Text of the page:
Molecular migration of konjac glucomannan and gum Arabic phase separation and its application in oil-water interfaces

Molecular migration of konjac glucomannan and gum Arabic phase separation and its application in... Molecular migration of gum Arabic (GA) fragments was investigated, when thermodynamic phase separation occurred in mixtures of konjac glucomannan (KGM) and GA at different concentrations. It has been quantitatively analyzed by GPC-MALLS. After reaching phase equilibrium, GA with the small molecular weight migrated into KGM-rich phase, resulting in a decrease of its relative content (from 13.58% to 0.05%) in GA-rich phase. GA was dyed with fluorochrome, and aggregations of GA in separated phase were recorded using fluorescence microscopy. When KGM content was fixed at 0.4 wt%, increasing GA concentration led to the simultaneous formation of larger aggregates of GA. In the process of phase separation, the amount of coexisted KGM in GA-rich phase decreased as a function of time. To collect the separated phases, the fractionated GA was named as FGA. FGA showed better interfacial properties than original GA, resulting in decreasing of oil-water interfacial tension and increasing of the moduli of interfacial adsorption layer. The proposed reason was that fractions of GA maintained in GA-rich phase, which has proved to possess larger molecular weight, contributed to the better emulsifying capacity. So FGA was the concentrated sample of large molecular fractions that has high emulsifying capacity. Optimized FGA-stabilized emulsions presented small droplet size (around 20 μm), high surface charge at neutral pH (about −30 mV) and high stabilities under various pH range or NaCl concentration. Taken together, this paper provides a flexible method for separating and concentrating GA with high emulsifying capability and has great potentials to be applied in in developing new food ingredients. http://www.deepdyve.com/assets/images/DeepDyve-Logo-lg.png Food Hydrocolloids Elsevier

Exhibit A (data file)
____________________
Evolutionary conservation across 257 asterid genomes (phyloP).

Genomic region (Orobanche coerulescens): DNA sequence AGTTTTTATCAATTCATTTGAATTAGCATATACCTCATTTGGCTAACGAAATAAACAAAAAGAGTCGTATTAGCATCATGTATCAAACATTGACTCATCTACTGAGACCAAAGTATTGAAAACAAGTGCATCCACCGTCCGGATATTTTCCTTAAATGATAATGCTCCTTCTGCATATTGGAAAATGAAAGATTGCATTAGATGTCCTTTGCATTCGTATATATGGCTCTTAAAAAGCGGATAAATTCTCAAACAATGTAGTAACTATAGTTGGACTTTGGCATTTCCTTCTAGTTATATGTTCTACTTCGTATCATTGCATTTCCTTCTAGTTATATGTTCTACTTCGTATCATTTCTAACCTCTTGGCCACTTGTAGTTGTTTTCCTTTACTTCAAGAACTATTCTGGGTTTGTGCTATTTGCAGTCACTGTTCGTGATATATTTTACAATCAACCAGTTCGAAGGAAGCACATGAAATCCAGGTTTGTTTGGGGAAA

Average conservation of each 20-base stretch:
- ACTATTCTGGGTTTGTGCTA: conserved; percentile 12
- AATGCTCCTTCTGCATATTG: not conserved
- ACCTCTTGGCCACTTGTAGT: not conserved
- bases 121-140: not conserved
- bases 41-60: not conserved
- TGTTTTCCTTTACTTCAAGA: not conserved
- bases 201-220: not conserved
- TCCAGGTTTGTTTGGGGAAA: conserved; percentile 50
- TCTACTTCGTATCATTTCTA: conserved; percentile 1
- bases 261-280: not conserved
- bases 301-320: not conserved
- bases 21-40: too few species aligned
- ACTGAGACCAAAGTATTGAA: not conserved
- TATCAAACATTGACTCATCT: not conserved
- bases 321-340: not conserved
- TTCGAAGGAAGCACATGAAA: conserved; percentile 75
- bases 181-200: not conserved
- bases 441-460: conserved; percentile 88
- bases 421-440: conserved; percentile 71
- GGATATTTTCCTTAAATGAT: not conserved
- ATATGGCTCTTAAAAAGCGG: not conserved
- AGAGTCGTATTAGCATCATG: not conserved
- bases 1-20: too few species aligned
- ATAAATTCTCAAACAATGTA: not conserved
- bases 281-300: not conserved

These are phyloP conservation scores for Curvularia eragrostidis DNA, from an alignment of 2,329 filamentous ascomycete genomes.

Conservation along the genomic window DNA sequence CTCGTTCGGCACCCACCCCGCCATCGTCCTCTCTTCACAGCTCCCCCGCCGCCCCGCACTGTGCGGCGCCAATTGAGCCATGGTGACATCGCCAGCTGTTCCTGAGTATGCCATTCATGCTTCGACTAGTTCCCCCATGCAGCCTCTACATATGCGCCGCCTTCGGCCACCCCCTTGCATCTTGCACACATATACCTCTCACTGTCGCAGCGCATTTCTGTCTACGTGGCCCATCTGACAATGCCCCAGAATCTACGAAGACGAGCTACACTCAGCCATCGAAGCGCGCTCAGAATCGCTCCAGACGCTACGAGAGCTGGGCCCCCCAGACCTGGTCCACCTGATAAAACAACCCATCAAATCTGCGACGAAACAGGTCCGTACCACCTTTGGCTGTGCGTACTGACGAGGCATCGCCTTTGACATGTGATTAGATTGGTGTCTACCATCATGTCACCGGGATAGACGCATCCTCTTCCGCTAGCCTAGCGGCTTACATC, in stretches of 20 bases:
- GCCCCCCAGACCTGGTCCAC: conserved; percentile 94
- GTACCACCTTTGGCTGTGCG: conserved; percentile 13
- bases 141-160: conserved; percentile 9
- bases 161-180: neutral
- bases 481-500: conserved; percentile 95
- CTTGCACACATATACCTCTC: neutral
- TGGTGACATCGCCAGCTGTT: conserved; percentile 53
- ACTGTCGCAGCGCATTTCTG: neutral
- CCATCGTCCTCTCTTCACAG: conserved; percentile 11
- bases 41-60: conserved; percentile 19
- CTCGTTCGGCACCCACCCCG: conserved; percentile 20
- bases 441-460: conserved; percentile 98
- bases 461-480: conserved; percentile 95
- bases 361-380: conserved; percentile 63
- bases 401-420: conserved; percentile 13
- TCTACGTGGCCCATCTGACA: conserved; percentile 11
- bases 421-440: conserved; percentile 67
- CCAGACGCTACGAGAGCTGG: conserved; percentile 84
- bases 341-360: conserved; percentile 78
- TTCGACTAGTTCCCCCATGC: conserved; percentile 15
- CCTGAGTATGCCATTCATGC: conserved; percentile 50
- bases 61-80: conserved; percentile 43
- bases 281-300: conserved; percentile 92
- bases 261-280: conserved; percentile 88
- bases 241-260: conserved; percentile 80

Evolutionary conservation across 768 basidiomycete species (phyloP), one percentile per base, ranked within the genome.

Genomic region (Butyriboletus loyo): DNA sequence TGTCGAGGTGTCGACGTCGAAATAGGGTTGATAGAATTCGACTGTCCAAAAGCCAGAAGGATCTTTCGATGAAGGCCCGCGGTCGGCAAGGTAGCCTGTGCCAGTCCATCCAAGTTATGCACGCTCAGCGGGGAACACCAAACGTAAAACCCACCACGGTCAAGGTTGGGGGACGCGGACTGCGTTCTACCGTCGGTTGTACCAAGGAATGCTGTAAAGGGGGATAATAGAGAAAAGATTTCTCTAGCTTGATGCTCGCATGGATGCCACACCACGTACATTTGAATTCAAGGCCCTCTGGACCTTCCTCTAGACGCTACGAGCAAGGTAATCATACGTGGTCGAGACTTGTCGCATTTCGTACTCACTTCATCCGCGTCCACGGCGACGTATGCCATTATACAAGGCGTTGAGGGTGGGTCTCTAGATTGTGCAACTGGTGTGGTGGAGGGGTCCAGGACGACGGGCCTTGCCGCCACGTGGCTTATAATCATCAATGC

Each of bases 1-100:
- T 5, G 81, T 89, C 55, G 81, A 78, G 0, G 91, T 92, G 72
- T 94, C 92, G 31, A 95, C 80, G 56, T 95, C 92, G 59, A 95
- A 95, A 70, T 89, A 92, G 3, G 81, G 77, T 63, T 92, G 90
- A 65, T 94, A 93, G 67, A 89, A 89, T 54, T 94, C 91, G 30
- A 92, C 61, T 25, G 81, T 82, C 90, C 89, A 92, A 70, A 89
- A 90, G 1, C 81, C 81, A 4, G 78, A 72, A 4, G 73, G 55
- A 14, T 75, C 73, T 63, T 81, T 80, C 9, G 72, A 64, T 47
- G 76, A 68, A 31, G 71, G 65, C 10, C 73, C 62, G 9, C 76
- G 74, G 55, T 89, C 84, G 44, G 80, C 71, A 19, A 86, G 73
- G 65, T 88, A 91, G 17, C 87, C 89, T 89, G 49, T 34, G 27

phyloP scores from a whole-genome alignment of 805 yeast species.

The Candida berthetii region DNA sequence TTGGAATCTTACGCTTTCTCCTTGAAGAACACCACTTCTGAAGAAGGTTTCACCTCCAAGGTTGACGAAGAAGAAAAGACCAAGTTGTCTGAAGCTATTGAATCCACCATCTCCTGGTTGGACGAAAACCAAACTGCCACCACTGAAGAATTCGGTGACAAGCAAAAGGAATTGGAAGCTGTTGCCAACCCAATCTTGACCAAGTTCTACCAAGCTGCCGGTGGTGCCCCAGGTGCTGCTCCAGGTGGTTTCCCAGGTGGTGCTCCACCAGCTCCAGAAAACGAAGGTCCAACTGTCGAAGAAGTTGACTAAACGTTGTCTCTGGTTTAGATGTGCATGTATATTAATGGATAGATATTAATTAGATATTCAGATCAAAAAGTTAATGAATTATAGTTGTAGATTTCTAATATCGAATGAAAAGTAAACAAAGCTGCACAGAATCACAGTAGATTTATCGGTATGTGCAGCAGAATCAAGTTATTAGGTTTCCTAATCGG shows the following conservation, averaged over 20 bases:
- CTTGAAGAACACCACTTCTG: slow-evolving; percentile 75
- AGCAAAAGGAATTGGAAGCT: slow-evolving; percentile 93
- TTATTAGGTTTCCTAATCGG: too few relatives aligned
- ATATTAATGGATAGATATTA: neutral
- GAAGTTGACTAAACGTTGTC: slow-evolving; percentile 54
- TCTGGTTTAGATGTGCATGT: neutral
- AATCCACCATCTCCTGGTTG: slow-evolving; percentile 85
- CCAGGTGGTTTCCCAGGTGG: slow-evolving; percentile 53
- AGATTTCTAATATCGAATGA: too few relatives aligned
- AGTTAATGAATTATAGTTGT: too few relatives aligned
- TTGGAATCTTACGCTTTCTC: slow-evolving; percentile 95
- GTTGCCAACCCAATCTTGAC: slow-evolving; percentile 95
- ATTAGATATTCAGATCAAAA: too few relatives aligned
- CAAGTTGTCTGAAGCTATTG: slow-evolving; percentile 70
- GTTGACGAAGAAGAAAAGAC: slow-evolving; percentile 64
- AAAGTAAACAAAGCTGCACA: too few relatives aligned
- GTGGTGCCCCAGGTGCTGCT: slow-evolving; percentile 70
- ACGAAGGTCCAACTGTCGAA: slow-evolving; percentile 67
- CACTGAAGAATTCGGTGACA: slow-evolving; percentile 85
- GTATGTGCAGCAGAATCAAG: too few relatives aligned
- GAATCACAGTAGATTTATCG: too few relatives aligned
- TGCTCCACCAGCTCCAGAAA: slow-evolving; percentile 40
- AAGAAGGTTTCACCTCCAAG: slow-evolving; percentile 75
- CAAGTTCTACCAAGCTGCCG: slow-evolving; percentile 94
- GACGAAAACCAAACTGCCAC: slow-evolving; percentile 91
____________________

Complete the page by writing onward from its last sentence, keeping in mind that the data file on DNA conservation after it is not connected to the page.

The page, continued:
Molecular migration of konjac glucomannan and gum Arabic phase separation and its application in oil-water interfaces

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Publisher
Elsevier
Copyright
Copyright © 2016 Elsevier Ltd
ISSN
0268-005X
eISSN
1873-7137
D.O.I.
10.1016/j.foodhyd.2016.07.010
Publisher site
See Article on Publisher Site

Abstract

Molecular migration of gum Arabic (GA) fragments was investigated, when thermodynamic phase separation occurred in mixtures of konjac glucomannan (KGM) and GA at different concentrations. It has been quantitatively analyzed by GPC-MALLS. After reaching phase equilibrium, GA with the small molecular weight migrated into KGM-rich phase, resulting in a decrease of its relative content (from 13.58% to 0.05%) in GA-rich phase. GA was dyed with fluorochrome, and aggregations of GA in separated phase were recorded using fluorescence microscopy. When KGM content was fixed at 0.4 wt%, increasing GA concentration led to the simultaneous formation of larger aggregates of GA. In the process of phase separation, the amount of coexisted KGM in GA-rich phase decreased as a function of time. To collect the separated phases, the fractionated GA was named as FGA. FGA showed better interfacial properties than original GA, resulting in decreasing of oil-water interfacial tension and increasing of the moduli of interfacial adsorption layer. The proposed reason was that fractions of GA maintained in GA-rich phase, which has proved to possess larger molecular weight, contributed to the better emulsifying capacity. So FGA was the concentrated sample of large molecular fractions that has high emulsifying capacity. Optimized FGA-stabilized emulsions presented small droplet size (around 20 μm), high surface charge at neutral pH (about −30 mV) and high stabilities under various pH range or NaCl concentration. Taken together, this paper provides a flexible method for separating and concentrating GA with high emulsifying capability and has great potentials to be applied in in developing new food ingredients.

Journal

Food HydrocolloidsElsevier

Published: Dec 1, 2016

References

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